Home
 
Choose Your City
Change City

Wall Street sells off as investors fret about 'Trump trade'

The S&P 500 on Wednesday suffered its biggest one-day fall since September.

The tumult in Washington deepened over allegations that President Donald Trump had sought to end the FBI's investigation into ties between Trump's first national security adviser, Michael Flynn, and Russia. This raised questions about whether the president improperly attempted to interfere with a federal investigation. The controversy spooked investors.

U.S. stocks and the dollar sold off and bond prices rallied as investors fled risky assets amid uncertainty about Trump's ability to deliver on his policy agenda, such as tax and regulatory changes. The S&P 500 on Wednesday suffered its biggest one-day fall since September as hopes for tax cuts and other pro-business policies faded after reports that Trump tried to interfere then-FBI Director James Comey's probe.

The Dow Jones Industrial Average <.DJI> fell 370.12 points, or 1.76 percent, to 20,609.63, the S&P 500 <.SPX> lost 43.35 points, or 1.81 percent, to 2,357.32 and the Nasdaq Composite <.IXIC> dropped 158.63 points, or 2.57 percent, to 6,011.24.

U.S. stocks and the dollar sold off and bond prices rallied on Wednesday as investors fled risky assets amid uncertainty about Trump's ability to deliver on tax and regulatory reform.

RelatedArticles

U.S. stock market declines picked up in afternoon trading. The Dow Jones Industrial Average was down more than 300 points and the CBOE Volatility index <.VIX> - Wall Street's fear gauge - rose above the 14 level for the first time since April 21.

The dollar index <.DXY> has erased its post-election gains. Optimism over pro-growth policies under Trump had driven a sharp rally in U.S. stocks after the Nov. 8 election.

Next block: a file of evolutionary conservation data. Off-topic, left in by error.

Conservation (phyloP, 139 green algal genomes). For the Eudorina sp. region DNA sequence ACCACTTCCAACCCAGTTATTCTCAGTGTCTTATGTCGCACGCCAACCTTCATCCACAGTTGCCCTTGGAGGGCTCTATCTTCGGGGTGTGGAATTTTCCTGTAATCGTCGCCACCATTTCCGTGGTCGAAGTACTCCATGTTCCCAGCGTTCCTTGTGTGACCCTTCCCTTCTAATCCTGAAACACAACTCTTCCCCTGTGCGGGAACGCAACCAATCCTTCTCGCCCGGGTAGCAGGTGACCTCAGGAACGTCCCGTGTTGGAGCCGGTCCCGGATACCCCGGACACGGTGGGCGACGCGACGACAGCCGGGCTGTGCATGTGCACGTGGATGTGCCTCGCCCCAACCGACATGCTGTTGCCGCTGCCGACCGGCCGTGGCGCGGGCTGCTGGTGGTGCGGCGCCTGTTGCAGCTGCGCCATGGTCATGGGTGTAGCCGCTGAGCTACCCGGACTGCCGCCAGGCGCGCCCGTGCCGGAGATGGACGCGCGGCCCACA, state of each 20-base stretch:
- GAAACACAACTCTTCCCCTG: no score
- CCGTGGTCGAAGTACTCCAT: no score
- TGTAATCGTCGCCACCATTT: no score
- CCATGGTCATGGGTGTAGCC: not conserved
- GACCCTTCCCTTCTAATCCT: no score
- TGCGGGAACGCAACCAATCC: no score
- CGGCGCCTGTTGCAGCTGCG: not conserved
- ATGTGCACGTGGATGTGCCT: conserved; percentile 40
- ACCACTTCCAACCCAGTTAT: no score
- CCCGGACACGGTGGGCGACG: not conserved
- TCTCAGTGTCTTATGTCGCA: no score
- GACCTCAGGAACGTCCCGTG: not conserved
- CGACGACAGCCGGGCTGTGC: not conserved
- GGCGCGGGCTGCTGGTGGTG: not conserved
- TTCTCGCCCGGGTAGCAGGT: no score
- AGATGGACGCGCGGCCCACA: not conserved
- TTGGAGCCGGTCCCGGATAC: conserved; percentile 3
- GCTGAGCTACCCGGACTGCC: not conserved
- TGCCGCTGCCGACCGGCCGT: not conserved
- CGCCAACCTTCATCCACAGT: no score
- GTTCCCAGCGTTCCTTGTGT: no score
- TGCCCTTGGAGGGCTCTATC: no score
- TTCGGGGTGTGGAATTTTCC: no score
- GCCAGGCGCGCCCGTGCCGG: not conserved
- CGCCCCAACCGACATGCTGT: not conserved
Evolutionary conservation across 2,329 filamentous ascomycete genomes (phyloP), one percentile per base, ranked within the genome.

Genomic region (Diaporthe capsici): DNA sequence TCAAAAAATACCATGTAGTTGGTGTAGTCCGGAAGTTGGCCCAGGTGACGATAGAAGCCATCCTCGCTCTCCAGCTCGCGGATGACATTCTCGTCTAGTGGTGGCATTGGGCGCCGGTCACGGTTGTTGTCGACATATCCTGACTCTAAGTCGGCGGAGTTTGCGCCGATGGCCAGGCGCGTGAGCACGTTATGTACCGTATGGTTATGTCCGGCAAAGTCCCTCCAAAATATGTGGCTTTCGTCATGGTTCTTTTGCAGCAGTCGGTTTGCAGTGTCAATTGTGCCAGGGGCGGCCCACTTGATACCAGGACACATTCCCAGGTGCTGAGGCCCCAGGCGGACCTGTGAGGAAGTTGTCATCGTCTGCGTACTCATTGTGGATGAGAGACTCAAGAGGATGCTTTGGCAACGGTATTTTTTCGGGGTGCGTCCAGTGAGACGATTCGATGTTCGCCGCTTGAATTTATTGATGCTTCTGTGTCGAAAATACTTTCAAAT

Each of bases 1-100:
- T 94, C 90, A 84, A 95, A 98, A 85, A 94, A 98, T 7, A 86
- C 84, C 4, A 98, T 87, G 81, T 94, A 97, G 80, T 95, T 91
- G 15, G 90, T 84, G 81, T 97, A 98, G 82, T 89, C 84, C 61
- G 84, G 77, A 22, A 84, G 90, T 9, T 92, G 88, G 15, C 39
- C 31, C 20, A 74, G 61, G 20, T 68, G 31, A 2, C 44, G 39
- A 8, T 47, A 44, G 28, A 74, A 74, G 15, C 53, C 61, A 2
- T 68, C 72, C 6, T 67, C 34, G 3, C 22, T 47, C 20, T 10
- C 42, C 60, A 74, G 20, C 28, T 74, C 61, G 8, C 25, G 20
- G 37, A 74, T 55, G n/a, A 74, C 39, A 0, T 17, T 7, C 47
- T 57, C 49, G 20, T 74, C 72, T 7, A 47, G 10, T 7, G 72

"We're getting into stall mode because of the early expectations for the Trump presidency. It's all being put well on the back burner and even off the stove. It's kind of worrisome as it could take time to muddle through this," said Joseph Benanti, managing director, senior sales trader at Rosenblatt Securities in New York.

The Dow Jones Industrial Average <.DJI> was down 333.24 points, or 1.59 percent, to 20,646.51, the S&P 500 <.SPX> had lost 38.76 points, or 1.61 percent, to 2,361.91 and the Nasdaq Composite <.IXIC> had dropped 141.99 points, or 2.30 percent, to 6,027.88.

Both the Dow and S&P 500 fell below their 50-day moving averages for the first time since April 21.

While previous threats to Trump's plans have rattled investors, they had failed to cause any significant pull back in stocks. The VIX last week closed at 9.77, its lowest close since December 1993.

Bank stocks, which outperformed in the post-election rally, were the worst hit on Wednesday. The S&P 500 financial sector <.SPSY> tumbled more than 3 percent, led by losses in Bank of America <BAC.N> and JPMorgan <JPM.N>.

At nearly 18 times forward earnings, the S&P 500 trades at a significant premium to its long-term average valuations of 15 times, according to Thomson Reuters data.

MSCI's gauge of stocks across the globe <.MIWD00000PUS> fell 1 percent, while European shares <.FTEU3> ended down 1.4 percent.

Several money managers said they were not yet likely to change their portfolios as a result of the latest White House news.

"We aren't likely to make major changes. We are already well positioned, but we need to think about a more negative scenario re tax reform versus what we were previously thinking," said Edward Perkin, chief equity investment officer at Eaton Vance.

The dollar index, which tracks the U.S. currency against six peers and had scaled a 14-year peak of 103.82 on Jan. 3, fell 0.6 percent to its lowest level since Nov. 9, surrendering all of its "Trump bump" gains. The safe-haven Swiss franc hit six-month highs.

Prices of bonds, also seen as safe-haven assets, rallied.

Benchmark 10-year notes <US10YT=RR> were up 1 point in price to yield 2.21 percent.

In commodity markets, safe-haven gold <XAU=> hit a two-week high, while oil prices were higher. Spot gold rose for a fifth day and was up 1.8 percent at $1,258.38 an ounce.

Brent crude <LCOc1> gained 1.1 percent to settle at $52.21 per barrel, while U.S. light crude <CLc1> rose 0.8 percent to settle at $49.07.

 
 
You Might Also Like